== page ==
in the white house she was really at deaths door. and i don't know if you can tell here, but look how gaunt she looks. this was like her first appearance. ironically just like with nelly taft, it happened to her on the mayflower in september 1922. they were offered a lovely trip. they were trying to take a break during the summer, and she got very sick. she had to be basically secreted away for a while, but she wasn't. she didn't allow it to be covered up. no one knew nelly taft was as sick as she was. i damckinley's illness wasn't fully known. florence was very open about it.
she had this illness. people knew. the country played for her. she was very popular. people were very worried about her. you see this thing she's wearing around her neck. she wore that a lot because to have condition the nephritis caused. this man helped her. he actually came to the white house. this was was a french hypnotist, and it was this idea of kind of mind over matter. so florence was convinced she would get better, and you know what, she did. she got better. so they were able to go on this amazing trip, the voyage of understanding to alaska in 1923. but i think you know what's going to happen. perhaps because of exertions like this and other things that warren did while he was out there. he gave a lot of speeches in the blazing sun. he hefted bales of hey in kansas. he did everything. it was a boiling hot summer in
1923. so nobody thought he was going to die on this trip. they actually thought she was going to die. she was the one who had the fragile health. they actually packed a coffin for her. i don't think she knew. could you imagine? it was in the ship that they took from washington state up to alaska. there was a coffin waiting for her. she survived. he did not. so he died in san francisco on the way back. he died in the palace hotel. and they thought he was getting better. i know you've heard these rumors. she did it. no, she did not do it. please. i shouldn't even mention it. i'm just feeding the rumor mill out there. why am i doing this chemical i'm going to address it right now. she loved him. even with all his flaws, she loved him. she did not want him to die. she trusted his doctors. they were her doctors as well. dr. sawyer who she'd had for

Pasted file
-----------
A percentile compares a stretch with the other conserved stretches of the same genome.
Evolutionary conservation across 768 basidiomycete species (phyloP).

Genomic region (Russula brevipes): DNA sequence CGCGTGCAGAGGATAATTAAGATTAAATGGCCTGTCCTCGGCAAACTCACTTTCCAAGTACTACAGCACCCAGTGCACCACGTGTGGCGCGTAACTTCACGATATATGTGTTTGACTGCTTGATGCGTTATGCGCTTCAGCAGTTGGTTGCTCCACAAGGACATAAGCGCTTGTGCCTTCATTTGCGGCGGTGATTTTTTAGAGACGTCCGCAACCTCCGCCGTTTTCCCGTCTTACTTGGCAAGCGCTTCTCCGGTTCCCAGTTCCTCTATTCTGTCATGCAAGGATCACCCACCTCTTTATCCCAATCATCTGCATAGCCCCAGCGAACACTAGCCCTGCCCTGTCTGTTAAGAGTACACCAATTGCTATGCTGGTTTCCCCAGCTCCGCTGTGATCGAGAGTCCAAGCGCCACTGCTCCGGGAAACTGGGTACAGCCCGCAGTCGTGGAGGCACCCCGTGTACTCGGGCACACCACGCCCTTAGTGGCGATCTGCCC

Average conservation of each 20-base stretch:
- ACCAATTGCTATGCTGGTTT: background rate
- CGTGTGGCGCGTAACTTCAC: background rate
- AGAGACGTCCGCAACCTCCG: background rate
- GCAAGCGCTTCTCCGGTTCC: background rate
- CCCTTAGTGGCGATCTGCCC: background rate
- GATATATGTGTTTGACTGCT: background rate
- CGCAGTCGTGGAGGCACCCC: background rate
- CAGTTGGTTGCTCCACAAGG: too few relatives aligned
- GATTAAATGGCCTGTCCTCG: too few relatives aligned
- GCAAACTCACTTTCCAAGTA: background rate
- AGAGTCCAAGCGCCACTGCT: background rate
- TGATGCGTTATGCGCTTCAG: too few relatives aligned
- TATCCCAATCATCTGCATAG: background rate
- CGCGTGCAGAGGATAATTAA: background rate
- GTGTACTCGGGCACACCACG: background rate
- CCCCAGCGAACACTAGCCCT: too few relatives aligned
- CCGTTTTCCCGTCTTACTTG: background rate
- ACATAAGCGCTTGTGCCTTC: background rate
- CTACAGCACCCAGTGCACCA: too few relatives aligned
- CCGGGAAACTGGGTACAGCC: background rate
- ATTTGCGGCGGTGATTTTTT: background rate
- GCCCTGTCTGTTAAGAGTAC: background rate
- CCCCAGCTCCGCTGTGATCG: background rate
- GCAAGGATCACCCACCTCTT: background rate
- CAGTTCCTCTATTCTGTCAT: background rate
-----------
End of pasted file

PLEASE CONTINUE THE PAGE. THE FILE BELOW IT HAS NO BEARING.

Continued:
years, nobody seemed to understand what was wrong. he probably died -- most scholars understand he died of a heart attack. so there it was. and i think this should underline for you how loved he was. of course i was at the kennedy museum today as many of you have been, and the crowds after that shocking death. you can see these crowds are actually in chicago. the train traveled all the way back from san francisco to washington. it took three days, 96 hours. long time. ask she slowed down in front of town so people could look at the casket in the train. it was very moving. people were there night and day they were there at 2:00 in the morning. they were very moved by this. the funeral in washington was an enormous ordeal. there was obviously viewing at the rotunda, many people. she had another funeral back in ohio as well. in the end she and he were buried in this ridiculously